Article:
I've been making hand-tossed NY style pizzas at home for a few years now. Generally happy with the results, though they sometimes tend to turn out uninspired.
Of greater interest to me has been getting a Sicilian pizza to turn out "right", meaning crispy crunchy crust on the outside edges. That is turning out to be somewhat elusive, but I've gotten pretty darn close.
Never have tried a Chicago deep dish. Have been wanting to for a while. I'm not sure why I was hesitant to try it, but there it is. I looked over many threads in the most valuable of forums, and decided that the Malnati's thread by BTB contained clear instructions, and the various photos looked very much like what I had in mind.
So I gave it a shot!!!
Cliff's Notes version: very happy with the results, want to keep trying.
I followed BTB's recipe for the 15% Semolina fairly closely ("fairly" meaning hundredths or even tenths of a teaspoon are nigh impossible to nail). Late in the evening of the 23rd I prepared the dough ball, put it in an oiled plastic baggie, and put it in the fridge. On Christmas Eve we got home from worship service at about 5:30, and I took the dough out of the fridge. Took it out of the baggie and placed it in an oiled shallow bowl, then put that in the unheated oven, with the light bulb on. Kept that in there for a little over an hour, then set it on the counter while I pre-heated the oven for about 30 minutes.
I cooked two NY style cheese pizzas for our 3 younger kids (they turned out quite good I must say. The pizzas, as well as the kids!). I left the pizza stone on the middle rack. I don't have a proper deep metal pan for this pizza, so I used a 10" cast iron skillet. Oiled it, pressed the dough into place, trying to crimp the top edges to be thin. The dough did not go up the sides as tall as I'd like, so if I use this skillet again, I'll up the recipe ingredient amounts accordingly. Layed in sliced mozz primarily, with a decent amount of provolone added.
Next was to lay in a sausage "pancake". I made mine using a pound of ground pork, 2.5 tsp salt, 3 tsp black pepper, 1 tsp sugar, 1/4 tsp garlic powder and 1 tsp fennel seeds. I know using fennel is anathema to some, but I like what it brings to the party.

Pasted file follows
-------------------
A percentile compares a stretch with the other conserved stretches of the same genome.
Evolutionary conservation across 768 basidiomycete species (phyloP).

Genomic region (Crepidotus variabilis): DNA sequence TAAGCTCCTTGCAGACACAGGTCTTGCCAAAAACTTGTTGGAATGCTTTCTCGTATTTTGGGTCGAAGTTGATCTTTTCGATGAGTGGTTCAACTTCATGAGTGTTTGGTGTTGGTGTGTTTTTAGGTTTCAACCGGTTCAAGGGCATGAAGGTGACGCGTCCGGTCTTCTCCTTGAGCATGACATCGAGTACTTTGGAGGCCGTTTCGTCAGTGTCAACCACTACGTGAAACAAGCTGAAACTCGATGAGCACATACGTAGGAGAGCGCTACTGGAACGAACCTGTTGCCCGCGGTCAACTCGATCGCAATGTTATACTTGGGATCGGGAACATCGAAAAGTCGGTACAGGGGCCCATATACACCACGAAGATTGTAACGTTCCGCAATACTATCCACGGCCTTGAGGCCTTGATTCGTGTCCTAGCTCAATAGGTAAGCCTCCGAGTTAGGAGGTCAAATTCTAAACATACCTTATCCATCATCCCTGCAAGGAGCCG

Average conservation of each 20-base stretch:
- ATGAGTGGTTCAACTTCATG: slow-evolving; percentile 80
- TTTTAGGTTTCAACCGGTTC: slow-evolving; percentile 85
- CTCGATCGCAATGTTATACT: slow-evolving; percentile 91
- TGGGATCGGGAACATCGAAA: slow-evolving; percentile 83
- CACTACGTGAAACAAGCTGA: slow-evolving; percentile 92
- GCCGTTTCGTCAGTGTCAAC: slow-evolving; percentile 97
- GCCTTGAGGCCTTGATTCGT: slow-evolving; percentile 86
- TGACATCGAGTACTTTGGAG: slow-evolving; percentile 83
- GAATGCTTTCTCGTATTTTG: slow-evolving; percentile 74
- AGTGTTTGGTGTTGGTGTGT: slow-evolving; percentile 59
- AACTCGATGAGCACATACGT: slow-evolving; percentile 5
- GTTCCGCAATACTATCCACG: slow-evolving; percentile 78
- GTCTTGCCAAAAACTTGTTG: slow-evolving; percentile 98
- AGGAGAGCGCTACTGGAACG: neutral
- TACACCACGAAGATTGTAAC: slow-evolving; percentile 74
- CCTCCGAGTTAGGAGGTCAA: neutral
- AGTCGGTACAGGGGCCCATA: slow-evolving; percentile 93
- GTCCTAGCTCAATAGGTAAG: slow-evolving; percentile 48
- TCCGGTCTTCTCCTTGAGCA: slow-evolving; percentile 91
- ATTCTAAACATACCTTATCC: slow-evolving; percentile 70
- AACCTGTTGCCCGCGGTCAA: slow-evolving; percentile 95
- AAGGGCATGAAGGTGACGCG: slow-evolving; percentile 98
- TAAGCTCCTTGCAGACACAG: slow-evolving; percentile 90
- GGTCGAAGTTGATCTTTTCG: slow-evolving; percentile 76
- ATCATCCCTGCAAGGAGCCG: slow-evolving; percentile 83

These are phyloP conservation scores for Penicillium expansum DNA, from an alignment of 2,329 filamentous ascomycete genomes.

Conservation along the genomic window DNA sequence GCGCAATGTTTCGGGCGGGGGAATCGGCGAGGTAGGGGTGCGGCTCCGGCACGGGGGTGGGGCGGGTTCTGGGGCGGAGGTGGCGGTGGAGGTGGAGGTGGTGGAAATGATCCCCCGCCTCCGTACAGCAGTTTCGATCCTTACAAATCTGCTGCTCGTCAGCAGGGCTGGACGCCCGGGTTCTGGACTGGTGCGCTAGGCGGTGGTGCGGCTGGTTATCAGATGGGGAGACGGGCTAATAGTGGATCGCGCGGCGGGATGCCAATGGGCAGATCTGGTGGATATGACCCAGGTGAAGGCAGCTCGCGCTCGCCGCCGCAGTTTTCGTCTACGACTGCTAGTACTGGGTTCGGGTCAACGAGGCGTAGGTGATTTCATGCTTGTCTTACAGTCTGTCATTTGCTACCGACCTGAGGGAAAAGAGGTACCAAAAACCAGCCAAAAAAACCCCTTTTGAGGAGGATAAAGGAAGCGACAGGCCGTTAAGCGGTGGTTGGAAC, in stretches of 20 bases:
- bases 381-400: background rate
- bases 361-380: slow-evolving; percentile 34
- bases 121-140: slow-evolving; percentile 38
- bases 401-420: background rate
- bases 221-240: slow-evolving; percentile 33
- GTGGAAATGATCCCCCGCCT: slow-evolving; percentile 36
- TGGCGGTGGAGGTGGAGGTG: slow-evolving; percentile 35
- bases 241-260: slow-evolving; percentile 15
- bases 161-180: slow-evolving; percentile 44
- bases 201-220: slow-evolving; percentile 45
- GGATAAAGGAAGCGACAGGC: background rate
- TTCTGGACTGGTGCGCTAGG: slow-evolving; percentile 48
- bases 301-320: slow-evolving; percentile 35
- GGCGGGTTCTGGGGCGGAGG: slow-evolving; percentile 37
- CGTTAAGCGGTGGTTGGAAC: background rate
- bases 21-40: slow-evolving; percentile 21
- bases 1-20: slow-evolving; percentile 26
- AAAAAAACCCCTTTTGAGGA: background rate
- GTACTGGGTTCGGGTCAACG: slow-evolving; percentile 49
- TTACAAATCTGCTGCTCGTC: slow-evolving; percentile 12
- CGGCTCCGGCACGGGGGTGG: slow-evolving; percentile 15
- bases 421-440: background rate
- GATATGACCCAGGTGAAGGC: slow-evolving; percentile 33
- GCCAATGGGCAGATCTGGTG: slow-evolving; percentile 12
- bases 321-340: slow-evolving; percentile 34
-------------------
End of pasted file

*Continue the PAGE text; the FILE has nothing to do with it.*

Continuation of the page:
Next was the tomato layer. I had drained a large-ish can of Cento crushed tomatos, to which I had added probably 2 tsp of minced garlic, 2 tsp of "Italian seasoning", 1 tsp black papper, 3 tsp honey, and 1 tsp oregano. Also added in the remnants of the sauce I had made for the thin pizzas (about 1/4 cup's worth, if that).
Sprinkled on a goodly amount of parmesan, and put that pan right on top of the pizza stone in the oven, which was rocking along at about 425. Kept it in there for about 25 minutes, turning it once for good measure.
Let's take a look, shall we.
In the first you can see the whole thing, right after taking it out of the pan (which was easier than I would have thought). You can see some wall-failure on one side, and I think that is where I couldn't nudge the sides up high enough during preparation. To me the crust has just the right color I was hoping for, just not tall enough. But I was pleased at this point, and ever so hopeful.
The second photo is just a different angle of the same thing. Lookin' good.
The third photo is a slice on a plate (duh). Sorry for the dubious picture quality. You can see that cheese was not in short supply for this pizza. You can see what I think is a nicely formed rim, and the chunky tomatos on top.
The last photo is the money shot. Nice rim, which has fallen away some (I think this was where the wall failure was). Nice tomatoes with yummy cooked parmesan on top. You can also see the sausage layer. Hmm, looks a little pink. I didn't encounter any bites where it looked undercooked, but was also a touch leery of it. Turned out fine.
My review: yum! This was a lot of fun to make! The taste was fantastic! I'm surprised I liked the tomato aspect of it as much as I did. Very garlic-y, and just delicious, really added a lot to the pizza. The sausage was good, but I'd say needs more development. I think next time I will still apply it uncooked, but will lay in a bunch of shallow silver-dollar sized pieces to let more heat get in and around the pork. Won't change anything about the cheese: just the right mix and amount. As mentioned earlier, I will up the ingredient amounts to yield more dough, if I use this pan again. Speaking of which, I do plan on ordering a few Chicago Metallic pans in different sizes. I think I'd also like to cook one incorporating a modest amount of pepperoni, with some slivers of onion.
Thanks to BTB for the Malnati's post, and to everyone who contributes to this forum!